Marvellous mentoring

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It’s International Mentoring day on 17 January. Jane considers the importance of this type of support.

Isn’t it great to have a mentor?

They can metaphorically hold your hand as you navigate your career.  And they can help you avoid problems. Ideally they can also support you practically with more senior contacts.

All that can be true but in the week when International Mentoring is celebrated, I wanted to reflect on how much more it can mean – and how much further mentoring could take you.

If your life experience or background makes you feel different from your colleagues, the temptation to mask in order to fit in can be strong. And sometimes, especially if you feel discriminated against, isolation is a real risk. A strong mentoring relationship can help you to feel you are not alone, especially when the mentor is prepared to be open about their own challenges.

I have had several outstanding mentors who supported me at times of extreme discrimination and stress. Just asking a simple question, such as ‘How are you?’ in a genuine way – made all the difference at particularly traumatic moments. I occasionally wonder what my life would be like now if I had not had that support; I suspect it would be bleaker.

How important is it that a mentor shares some of your lived experience or perspective?  Conversations with 3  women leaders who were my mentors at different points helped me broaden my perspective. While none of my mentors have been deaf, several inspired me to feel ‘Yes, I can get through this; I deserve to thrive.’ It felt helpful that they were women who had already broken the glass ceiling in the large organisations they led.

I have been a mentor to another deaf person in my workplace – one of a tiny number of us. With the permission of the person I mentored, I documented the work we did together in a case study.* The case study includes this definition of mentoring which we drew up together:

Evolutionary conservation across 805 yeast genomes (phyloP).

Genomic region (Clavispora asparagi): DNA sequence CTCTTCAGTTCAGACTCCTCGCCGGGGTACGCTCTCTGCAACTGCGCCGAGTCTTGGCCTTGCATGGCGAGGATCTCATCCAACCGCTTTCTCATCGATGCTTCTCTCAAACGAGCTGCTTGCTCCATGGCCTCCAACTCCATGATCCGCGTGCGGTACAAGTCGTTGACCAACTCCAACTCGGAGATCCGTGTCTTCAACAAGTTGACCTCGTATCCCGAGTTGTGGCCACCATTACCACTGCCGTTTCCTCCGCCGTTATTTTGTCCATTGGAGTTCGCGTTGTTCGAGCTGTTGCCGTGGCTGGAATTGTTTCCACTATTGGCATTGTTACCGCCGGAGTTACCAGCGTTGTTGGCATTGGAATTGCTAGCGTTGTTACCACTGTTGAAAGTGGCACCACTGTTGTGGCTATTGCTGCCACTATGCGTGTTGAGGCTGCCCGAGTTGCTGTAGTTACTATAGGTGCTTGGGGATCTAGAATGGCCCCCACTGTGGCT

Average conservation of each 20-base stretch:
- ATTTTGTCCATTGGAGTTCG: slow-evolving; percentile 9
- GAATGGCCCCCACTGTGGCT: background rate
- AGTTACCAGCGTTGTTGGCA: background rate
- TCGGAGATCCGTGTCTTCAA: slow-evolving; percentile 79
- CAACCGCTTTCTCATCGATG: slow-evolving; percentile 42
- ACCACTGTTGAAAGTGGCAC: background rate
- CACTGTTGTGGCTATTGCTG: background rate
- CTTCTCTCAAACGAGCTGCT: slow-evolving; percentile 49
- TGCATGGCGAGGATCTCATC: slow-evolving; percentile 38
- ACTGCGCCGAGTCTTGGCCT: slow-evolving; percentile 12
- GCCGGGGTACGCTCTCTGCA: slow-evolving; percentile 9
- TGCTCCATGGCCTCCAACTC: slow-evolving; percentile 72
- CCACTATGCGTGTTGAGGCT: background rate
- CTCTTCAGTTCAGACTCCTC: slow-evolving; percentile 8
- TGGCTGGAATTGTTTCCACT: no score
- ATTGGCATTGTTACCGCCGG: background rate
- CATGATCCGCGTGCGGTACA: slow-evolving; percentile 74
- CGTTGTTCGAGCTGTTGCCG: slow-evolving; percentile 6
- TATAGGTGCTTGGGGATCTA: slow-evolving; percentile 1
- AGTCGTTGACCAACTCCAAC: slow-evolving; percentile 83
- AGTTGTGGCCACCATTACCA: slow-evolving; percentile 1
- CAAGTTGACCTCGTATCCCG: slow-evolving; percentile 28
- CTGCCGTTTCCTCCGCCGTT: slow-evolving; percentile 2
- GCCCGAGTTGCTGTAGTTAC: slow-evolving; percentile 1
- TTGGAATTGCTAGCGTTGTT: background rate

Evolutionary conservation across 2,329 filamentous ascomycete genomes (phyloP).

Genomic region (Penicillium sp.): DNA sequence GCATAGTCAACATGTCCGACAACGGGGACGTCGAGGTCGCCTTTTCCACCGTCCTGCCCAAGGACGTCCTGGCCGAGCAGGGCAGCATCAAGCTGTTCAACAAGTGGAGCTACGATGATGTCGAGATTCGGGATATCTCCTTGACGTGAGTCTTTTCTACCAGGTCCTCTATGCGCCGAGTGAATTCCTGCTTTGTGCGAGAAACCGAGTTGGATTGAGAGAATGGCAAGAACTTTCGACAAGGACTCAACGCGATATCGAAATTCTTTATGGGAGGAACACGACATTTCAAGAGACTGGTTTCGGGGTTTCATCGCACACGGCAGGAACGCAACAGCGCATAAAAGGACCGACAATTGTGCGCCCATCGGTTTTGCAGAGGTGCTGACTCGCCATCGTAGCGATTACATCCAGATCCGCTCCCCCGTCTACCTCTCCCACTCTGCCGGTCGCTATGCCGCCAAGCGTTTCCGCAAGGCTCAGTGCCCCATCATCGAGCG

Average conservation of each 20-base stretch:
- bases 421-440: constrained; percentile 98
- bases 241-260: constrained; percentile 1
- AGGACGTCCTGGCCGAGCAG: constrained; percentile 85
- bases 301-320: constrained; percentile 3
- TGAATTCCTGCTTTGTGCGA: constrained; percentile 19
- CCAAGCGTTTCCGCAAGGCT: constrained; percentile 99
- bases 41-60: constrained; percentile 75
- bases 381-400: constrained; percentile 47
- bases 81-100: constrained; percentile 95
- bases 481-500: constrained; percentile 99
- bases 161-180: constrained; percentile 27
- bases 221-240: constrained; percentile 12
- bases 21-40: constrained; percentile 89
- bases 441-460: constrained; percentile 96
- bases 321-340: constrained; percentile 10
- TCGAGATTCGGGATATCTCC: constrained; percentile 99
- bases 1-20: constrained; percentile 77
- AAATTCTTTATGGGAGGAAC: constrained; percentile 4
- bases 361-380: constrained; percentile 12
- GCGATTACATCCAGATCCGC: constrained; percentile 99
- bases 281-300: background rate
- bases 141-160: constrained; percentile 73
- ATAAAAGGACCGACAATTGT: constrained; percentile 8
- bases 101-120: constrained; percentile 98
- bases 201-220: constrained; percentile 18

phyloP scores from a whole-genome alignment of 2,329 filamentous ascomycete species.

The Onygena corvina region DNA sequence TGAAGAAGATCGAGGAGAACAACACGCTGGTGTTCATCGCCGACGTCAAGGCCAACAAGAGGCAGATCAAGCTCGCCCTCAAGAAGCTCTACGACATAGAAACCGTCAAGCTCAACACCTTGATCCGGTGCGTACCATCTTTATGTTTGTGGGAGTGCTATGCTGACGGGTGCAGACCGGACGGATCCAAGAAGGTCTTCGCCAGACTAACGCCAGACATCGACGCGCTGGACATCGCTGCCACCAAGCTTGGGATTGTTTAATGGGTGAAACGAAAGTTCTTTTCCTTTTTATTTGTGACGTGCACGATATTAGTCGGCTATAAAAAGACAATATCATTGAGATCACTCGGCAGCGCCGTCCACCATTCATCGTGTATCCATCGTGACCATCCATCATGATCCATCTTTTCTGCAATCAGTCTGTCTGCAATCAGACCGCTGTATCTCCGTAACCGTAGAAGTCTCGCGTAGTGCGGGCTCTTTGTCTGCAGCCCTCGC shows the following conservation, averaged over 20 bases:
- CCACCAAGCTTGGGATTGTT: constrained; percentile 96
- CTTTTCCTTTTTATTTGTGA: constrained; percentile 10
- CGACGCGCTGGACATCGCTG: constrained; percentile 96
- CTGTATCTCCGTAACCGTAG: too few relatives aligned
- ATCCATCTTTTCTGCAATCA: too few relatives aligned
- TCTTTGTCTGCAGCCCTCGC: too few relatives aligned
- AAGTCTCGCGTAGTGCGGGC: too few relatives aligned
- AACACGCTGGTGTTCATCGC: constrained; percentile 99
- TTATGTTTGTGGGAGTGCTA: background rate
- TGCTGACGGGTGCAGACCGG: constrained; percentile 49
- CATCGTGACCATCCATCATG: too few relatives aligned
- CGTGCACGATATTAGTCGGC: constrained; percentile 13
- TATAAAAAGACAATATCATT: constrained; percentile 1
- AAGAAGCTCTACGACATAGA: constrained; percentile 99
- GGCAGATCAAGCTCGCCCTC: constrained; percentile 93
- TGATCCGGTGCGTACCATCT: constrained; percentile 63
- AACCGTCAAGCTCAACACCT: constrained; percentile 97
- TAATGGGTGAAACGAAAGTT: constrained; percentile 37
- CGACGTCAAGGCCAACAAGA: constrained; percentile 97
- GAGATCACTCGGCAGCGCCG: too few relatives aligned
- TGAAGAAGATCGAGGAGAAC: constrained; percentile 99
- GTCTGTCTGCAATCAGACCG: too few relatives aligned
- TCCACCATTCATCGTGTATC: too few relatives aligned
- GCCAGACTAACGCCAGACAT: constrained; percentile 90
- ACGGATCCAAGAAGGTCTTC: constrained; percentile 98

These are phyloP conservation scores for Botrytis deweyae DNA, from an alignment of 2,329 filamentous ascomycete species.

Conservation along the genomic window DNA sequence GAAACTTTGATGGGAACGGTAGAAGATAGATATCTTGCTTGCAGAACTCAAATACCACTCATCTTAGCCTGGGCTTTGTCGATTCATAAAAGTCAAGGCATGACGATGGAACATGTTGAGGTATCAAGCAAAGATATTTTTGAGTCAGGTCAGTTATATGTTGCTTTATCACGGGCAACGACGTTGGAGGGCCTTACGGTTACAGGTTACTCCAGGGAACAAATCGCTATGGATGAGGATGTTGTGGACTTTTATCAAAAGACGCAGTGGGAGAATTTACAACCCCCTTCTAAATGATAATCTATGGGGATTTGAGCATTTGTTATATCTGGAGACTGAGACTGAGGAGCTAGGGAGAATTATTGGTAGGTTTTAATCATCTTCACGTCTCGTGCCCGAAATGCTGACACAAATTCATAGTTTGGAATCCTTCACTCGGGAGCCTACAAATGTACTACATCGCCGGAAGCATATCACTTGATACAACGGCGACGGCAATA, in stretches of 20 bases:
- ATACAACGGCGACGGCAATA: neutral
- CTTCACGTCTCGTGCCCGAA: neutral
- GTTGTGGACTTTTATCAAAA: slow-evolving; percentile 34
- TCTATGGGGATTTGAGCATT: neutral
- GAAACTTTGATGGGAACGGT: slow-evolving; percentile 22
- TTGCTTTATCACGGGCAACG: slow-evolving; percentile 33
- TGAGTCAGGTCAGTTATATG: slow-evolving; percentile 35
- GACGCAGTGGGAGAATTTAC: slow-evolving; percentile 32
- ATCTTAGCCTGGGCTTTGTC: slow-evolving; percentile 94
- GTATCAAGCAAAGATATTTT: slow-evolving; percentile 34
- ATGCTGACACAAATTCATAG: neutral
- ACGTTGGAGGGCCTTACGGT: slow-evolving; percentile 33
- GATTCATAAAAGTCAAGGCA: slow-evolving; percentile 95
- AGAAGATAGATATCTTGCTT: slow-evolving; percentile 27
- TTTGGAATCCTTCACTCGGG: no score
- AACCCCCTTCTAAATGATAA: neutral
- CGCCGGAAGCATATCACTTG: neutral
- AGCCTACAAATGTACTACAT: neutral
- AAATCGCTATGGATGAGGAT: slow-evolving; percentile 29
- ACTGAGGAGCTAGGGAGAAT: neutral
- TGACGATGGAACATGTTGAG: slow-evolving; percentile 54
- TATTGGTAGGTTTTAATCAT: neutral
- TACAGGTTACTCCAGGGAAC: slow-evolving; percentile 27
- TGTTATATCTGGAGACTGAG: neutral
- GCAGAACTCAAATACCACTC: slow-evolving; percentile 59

• regular access to a volunteer with useful professional and personal experience to share;
  • contact with someone who has your interests at heart and who can draw on their experience to suggest new approaches to problems;
  • a relationship based on mutual respect and confidentiality.

That final point about mutual respect is crucial. While a mentor is partly there to shine a light upwards for you, they will also learn a huge amount from you. Equality in the conversations you have is important. Taking this further, a relatively new development in the world of mentoring is ‘Reciprocal mentoring’. Result has now run 3 training programmes for large organisations which wanted to set up reciprocal mentoring programmes, particularly focused on bringing together people from marginalised backgrounds with senior figures (noting that some participants brought experience of both). One of the main reasons were were asked to do this work was that we bring our own lived experience of being marginalised to the training.

Preparing for an equal conversation with someone whose seniority means you may have rarely had contact with them before, involves understanding your own unconscious biases and learning to listen at a deep level. The rewards of both processes can be significant, even before you start to benefit from the mentoring discussions.

If you are considering mentoring, or looking for a mentor, I hope this blog may tempt you to try. And if you think your organisation could benefit from reciprocal mentoring, why not contact us to arrange a chat?

* Clutterbuck, D, Poulsen, K.M and Kochan, F, 2012. Developing Successful Diversity Mentoring Programmes: An International Casebook. Maidenhead: Open University Press McGraw-Hill Education.

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